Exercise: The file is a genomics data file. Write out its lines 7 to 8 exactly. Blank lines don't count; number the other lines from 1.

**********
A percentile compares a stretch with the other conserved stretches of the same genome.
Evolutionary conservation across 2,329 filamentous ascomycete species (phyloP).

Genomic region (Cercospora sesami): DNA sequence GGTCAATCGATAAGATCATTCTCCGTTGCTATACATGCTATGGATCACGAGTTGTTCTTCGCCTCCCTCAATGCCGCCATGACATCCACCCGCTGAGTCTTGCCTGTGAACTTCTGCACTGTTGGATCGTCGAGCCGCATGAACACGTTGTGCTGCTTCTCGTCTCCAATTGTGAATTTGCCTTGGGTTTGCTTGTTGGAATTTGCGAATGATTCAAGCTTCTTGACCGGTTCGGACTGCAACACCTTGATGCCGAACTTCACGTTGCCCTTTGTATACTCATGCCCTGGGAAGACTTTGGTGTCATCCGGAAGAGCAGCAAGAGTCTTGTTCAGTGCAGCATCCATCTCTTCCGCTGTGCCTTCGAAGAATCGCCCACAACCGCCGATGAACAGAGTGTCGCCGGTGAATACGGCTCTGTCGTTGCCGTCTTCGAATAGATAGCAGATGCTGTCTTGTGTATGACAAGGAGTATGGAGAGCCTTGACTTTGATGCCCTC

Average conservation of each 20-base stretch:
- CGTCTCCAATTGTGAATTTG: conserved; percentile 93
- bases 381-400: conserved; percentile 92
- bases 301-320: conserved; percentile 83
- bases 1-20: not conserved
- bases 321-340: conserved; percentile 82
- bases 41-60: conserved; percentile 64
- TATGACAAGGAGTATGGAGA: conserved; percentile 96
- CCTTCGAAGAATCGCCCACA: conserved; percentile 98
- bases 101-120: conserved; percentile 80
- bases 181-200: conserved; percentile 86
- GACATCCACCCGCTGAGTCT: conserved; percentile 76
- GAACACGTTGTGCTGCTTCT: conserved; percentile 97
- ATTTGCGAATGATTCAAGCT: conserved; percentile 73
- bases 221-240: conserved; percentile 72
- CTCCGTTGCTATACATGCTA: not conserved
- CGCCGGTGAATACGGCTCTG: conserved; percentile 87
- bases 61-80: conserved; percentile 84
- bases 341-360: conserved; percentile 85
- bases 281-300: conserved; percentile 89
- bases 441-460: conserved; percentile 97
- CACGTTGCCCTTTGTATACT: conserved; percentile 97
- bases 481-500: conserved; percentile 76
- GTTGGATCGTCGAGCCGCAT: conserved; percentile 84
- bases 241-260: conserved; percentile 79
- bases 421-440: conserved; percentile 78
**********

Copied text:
- bases 301-320: conserved; percentile 83
- bases 1-20: not conserved